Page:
Speed Reads

'people as pawns'

Human rights groups criticize U.K. plan to send asylum seekers to Rwanda

The United Kingdom announced Thursday that it plans to send some asylum seekers thousands of miles away to Rwanda, a move human rights organizations say violates international agreements on refugees.

Under the plan, migrants would have the option of staying in Rwanda, going back home, or seeking resettlement in a country other than Britain, The New York Times reports. Britain will give Rwanda 120 million pounds (roughly $157 million) to cover schooling, vocational and skills training, and language lessons.

British Prime Minister Boris Johnson's Conservative government has a hardline immigration stance, and Parliament is now considering a law that would criminalize entering the U.K. without a valid visa. Johnson said on Thursday that it's impossible to "sustain a parallel illegal system. Our compassion may be infinite, but our capacity to help people is not." Johnson did not say if this plan would apply to every asylum seeker or some.

Keir Starmer, leader of the opposition Labour Party, called this a "desperate announcement by a prime minister who just wants to distract from his lawbreaking," referring to Johnson being fined for breaking lockdown rules. Tim Farron, a former leader of the Liberal Democrats, tweeted that the plan was crafted "to use innocent, desperate people as pawns" and "score culture war points."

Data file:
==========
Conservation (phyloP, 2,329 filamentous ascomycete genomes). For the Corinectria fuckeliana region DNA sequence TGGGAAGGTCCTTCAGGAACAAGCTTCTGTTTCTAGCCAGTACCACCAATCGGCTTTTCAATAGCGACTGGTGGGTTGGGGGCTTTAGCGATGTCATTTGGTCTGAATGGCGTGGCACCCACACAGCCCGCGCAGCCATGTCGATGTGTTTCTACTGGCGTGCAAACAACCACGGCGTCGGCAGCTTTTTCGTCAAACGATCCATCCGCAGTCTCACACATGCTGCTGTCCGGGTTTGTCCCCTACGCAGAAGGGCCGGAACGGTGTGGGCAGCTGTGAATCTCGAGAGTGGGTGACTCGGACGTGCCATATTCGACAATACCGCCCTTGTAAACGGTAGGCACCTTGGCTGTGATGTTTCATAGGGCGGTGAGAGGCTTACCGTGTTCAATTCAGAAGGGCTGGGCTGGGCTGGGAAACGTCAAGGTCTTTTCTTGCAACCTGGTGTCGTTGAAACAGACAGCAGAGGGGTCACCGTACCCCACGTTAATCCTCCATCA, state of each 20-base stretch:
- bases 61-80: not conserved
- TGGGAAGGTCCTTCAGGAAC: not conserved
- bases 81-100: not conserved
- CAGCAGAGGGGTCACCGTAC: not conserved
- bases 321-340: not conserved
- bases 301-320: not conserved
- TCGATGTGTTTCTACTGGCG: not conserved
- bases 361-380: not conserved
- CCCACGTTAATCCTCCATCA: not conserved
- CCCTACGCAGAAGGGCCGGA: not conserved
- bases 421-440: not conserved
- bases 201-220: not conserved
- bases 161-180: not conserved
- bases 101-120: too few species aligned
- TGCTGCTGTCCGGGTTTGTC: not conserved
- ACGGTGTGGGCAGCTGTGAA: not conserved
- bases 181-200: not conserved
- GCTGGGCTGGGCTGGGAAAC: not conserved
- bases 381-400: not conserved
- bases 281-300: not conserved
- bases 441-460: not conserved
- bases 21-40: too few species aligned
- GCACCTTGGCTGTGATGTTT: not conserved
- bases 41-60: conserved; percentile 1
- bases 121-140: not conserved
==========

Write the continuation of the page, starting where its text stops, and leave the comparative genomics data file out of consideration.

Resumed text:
Andy Hewett, head of advocacy for the British aid organization Refugee Council, told the Times that more details need to be revealed about the plan to determine its legality, but the proposal sounds like it could set a "dangerous precedent" and is at odds with Britain's commitment to the 1951 U.N. convention on refugees. "The principle of the convention is that people have a right to claim asylum in any country, that country should examine their asylum claim — and this completely undermines that principle," Hewett said.